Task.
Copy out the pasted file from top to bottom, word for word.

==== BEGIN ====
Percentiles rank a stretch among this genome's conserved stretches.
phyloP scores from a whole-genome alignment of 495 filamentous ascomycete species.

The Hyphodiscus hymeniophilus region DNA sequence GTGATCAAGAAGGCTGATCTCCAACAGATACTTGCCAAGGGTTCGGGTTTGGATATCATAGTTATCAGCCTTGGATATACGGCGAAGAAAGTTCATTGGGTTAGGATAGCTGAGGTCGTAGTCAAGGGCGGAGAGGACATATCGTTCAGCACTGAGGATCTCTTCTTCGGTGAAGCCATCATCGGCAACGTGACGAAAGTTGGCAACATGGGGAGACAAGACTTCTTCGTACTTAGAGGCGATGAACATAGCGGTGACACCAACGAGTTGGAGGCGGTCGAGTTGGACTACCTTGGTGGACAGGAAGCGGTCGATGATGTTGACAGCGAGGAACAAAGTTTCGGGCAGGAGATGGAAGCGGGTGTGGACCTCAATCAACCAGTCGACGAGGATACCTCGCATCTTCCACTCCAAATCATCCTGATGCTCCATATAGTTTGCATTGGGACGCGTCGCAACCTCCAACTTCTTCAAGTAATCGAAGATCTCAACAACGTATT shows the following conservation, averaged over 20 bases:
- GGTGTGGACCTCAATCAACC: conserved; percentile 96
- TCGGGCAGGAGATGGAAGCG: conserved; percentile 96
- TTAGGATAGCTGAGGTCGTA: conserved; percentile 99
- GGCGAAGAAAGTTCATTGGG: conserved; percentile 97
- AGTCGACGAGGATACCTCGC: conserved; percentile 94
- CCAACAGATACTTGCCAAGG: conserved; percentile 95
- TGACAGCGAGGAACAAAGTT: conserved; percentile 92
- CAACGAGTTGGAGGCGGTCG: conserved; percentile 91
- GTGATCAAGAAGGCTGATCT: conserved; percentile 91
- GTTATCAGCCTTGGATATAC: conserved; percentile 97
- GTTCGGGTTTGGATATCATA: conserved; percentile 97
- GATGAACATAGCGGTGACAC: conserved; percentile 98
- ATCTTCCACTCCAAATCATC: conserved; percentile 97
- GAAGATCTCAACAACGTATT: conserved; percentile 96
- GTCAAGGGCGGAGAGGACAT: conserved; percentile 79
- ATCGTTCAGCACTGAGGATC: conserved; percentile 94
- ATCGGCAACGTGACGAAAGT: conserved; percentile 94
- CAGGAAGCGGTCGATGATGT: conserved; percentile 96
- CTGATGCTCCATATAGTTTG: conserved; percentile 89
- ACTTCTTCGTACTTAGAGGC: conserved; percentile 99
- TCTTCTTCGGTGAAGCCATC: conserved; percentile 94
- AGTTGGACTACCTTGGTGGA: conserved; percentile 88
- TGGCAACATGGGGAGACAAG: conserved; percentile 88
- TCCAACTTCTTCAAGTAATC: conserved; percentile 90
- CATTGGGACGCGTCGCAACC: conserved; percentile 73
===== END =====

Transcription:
Percentiles rank a stretch among this genome's conserved stretches.
phyloP scores from a whole-genome alignment of 495 filamentous ascomycete species.

The Hyphodiscus hymeniophilus region DNA sequence GTGATCAAGAAGGCTGATCTCCAACAGATACTTGCCAAGGGTTCGGGTTTGGATATCATAGTTATCAGCCTTGGATATACGGCGAAGAAAGTTCATTGGGTTAGGATAGCTGAGGTCGTAGTCAAGGGCGGAGAGGACATATCGTTCAGCACTGAGGATCTCTTCTTCGGTGAAGCCATCATCGGCAACGTGACGAAAGTTGGCAACATGGGGAGACAAGACTTCTTCGTACTTAGAGGCGATGAACATAGCGGTGACACCAACGAGTTGGAGGCGGTCGAGTTGGACTACCTTGGTGGACAGGAAGCGGTCGATGATGTTGACAGCGAGGAACAAAGTTTCGGGCAGGAGATGGAAGCGGGTGTGGACCTCAATCAACCAGTCGACGAGGATACCTCGCATCTTCCACTCCAAATCATCCTGATGCTCCATATAGTTTGCATTGGGACGCGTCGCAACCTCCAACTTCTTCAAGTAATCGAAGATCTCAACAACGTATT shows the following conservation, averaged over 20 bases:
- GGTGTGGACCTCAATCAACC: conserved; percentile 96
- TCGGGCAGGAGATGGAAGCG: conserved; percentile 96
- TTAGGATAGCTGAGGTCGTA: conserved; percentile 99
- GGCGAAGAAAGTTCATTGGG: conserved; percentile 97
- AGTCGACGAGGATACCTCGC: conserved; percentile 94
- CCAACAGATACTTGCCAAGG: conserved; percentile 95
- TGACAGCGAGGAACAAAGTT: conserved; percentile 92
- CAACGAGTTGGAGGCGGTCG: conserved; percentile 91
- GTGATCAAGAAGGCTGATCT: conserved; percentile 91
- GTTATCAGCCTTGGATATAC: conserved; percentile 97
- GTTCGGGTTTGGATATCATA: conserved; percentile 97
- GATGAACATAGCGGTGACAC: conserved; percentile 98
- ATCTTCCACTCCAAATCATC: conserved; percentile 97
- GAAGATCTCAACAACGTATT: conserved; percentile 96
- GTCAAGGGCGGAGAGGACAT: conserved; percentile 79
- ATCGTTCAGCACTGAGGATC: conserved; percentile 94
- ATCGGCAACGTGACGAAAGT: conserved; percentile 94
- CAGGAAGCGGTCGATGATGT: conserved; percentile 96
- CTGATGCTCCATATAGTTTG: conserved; percentile 89
- ACTTCTTCGTACTTAGAGGC: conserved; percentile 99
- TCTTCTTCGGTGAAGCCATC: conserved; percentile 94
- AGTTGGACTACCTTGGTGGA: conserved; percentile 88
- TGGCAACATGGGGAGACAAG: conserved; percentile 88
- TCCAACTTCTTCAAGTAATC: conserved; percentile 90
- CATTGGGACGCGTCGCAACC: conserved; percentile 73